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Case: I give you a "live" box with quantum signals going through it (while performing calculations) and which contains quantum logic gates. You don't know exact internal structure of box, but you're allowed to use whatever tech tool to analyse and elaborate it (including open the box and "look" in whatever way you prefer to).

Questions:

  1. Is there a way to reverse engineer the box, i.e. to provide what is going inside it: 1a. what logic gates it's comprised of? 1b. what data has been passed (bits pattern) from time t1 till t2 through its certain segment?

  2. Is it a must to "shut off" the box (in advance or in the middle) to answer on 1a or 1b?

  3. What are exact steps "to solve" if answer on q1 is "Yes"?

  4. If there is a difference (to answer or to step on) between questions (regarding reverse engineering gates vs reverse engineering data) above - please split your answer accordingly.

P.S. I did't want to ask as separated questions since all sections are strongly co-related each other. P.S. 2: If there are differences from implementation point of view (spin of electrons or entanglement of photons) - please split your answer as well respectively to each scenario. Thanks :)

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  • $\begingroup$ Knowing the internal structure of the box, and being allowed to open it up and look inside, are the same thing. So there is a contradiction in the constraints you have given. Either I can know what the internal structure is, or I can't open it up and look inside. Although this is somewhat subtle, especially if the quantum computer is running. $\endgroup$ – Joel Klassen Jul 11 '16 at 16:22
  • $\begingroup$ If I give you Intel Xeon chip and ask to tell me exact logic configuration - I don't think you can by just looking on it. By looking I mean perceiving impression (with naked eye or microscope) visually, looking on surface only. But you can use tools to strip layers to delve into 3D structure, OK. Still, by visually looking I don't think you have all info to derive full configuration of chip from (configuration is: gate types and their interconnections, firmware burnt, programmable parts to workaround potential HW bugs, etc. Am I clearer now? $\endgroup$ – Leon Kigelman Jul 11 '16 at 16:45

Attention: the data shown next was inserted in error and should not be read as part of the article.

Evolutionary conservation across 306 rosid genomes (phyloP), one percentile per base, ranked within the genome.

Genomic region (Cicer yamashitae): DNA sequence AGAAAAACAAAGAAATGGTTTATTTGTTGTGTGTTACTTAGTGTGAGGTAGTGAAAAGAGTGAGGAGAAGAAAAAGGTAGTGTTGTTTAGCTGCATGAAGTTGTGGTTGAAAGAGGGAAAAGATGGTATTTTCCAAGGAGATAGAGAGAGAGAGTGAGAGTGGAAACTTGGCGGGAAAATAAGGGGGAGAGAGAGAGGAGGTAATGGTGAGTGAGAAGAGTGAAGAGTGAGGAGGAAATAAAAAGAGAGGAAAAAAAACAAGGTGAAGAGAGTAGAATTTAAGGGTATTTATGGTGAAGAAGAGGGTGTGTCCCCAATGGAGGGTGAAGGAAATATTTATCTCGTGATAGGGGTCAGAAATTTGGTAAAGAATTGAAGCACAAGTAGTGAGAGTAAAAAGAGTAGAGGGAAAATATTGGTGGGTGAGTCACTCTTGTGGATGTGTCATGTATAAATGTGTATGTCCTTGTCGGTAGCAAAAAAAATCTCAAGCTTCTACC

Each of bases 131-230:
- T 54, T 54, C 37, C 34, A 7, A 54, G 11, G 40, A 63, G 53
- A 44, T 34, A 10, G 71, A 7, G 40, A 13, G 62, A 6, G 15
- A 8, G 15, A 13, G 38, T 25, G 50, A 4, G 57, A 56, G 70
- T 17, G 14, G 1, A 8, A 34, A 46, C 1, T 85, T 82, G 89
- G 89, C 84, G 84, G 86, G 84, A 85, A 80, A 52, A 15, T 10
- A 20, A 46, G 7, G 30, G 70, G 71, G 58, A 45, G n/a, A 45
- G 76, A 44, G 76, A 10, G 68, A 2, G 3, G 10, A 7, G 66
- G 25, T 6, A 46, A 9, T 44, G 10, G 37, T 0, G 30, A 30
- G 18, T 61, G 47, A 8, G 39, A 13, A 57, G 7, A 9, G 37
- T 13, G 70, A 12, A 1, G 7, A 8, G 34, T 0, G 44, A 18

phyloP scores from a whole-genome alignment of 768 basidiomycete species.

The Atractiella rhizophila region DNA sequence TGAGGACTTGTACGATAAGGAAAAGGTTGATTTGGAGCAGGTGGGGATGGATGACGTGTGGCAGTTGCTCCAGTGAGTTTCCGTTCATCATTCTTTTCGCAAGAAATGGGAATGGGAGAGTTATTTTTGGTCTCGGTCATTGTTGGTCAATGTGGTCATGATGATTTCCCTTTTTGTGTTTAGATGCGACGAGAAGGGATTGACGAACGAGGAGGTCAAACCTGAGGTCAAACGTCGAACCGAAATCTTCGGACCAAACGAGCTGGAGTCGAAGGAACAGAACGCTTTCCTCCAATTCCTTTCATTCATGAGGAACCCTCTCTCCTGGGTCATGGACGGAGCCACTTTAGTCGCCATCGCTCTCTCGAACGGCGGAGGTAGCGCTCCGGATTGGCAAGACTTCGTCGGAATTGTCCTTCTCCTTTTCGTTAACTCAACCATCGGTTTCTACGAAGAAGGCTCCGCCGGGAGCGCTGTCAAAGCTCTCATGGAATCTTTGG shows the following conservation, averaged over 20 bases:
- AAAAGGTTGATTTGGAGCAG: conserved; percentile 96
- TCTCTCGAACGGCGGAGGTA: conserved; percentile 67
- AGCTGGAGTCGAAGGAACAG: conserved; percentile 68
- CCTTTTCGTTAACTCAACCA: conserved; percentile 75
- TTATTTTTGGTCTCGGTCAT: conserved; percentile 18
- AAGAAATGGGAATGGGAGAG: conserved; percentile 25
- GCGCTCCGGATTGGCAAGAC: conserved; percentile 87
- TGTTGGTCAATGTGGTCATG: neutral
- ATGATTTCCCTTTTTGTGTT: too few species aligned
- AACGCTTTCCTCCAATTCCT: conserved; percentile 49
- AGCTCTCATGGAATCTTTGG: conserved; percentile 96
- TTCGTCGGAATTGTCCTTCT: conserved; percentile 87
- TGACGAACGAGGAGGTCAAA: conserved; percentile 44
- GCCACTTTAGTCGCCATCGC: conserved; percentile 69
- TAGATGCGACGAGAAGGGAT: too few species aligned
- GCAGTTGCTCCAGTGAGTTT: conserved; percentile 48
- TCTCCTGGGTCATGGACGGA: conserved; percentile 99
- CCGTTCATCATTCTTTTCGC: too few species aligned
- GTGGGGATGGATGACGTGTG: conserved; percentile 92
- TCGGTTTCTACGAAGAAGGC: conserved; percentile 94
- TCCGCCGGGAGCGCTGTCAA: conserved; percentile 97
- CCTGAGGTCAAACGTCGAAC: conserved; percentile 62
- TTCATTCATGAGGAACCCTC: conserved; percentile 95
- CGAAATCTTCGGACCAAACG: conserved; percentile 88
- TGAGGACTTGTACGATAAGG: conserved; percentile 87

• $\begingroup$ No this is not clearer. If you mean that I can only use my naked eye, then you should not say that I can use any tool I like. If I can use any tool I like, then I can learn almost anything I like about structure of the device. $\endgroup$ – Joel Klassen Jul 11 '16 at 16:56
  • $\begingroup$ Use microscope, like I pointed - no problem. Use optical till zoom-in becomes not enough, use scanning EM for better resolution, but you drastically hurt (at least its temporary behaviour, maybe irreversibly the whole chip) the chip I gave you (striking electron beam of microscope). And above all you have fact that measurements cause qubits to collapse, so again you damage at least the behaviour (I meant your to not change behaviour, just look (although not-so passively, but maybe there is "passive" way to "see/hear" what's going on there). $\endgroup$ – Leon Kigelman Jul 11 '16 at 17:02
  • $\begingroup$ It is definitely possible to recover large portions, if not all, of the inner workings of a modern Intel processor using standard research-grade microscopy. (I have friends that have done this to specific sub-components for their research.) If the matter is truly "how much damage will be done in the process?", then that's a matter of how robust and modular the manufacturer has made their design -- which is something we can't say until a quantum computer has been built. $\endgroup$ – Alex Meiburg Jul 12 '16 at 8:54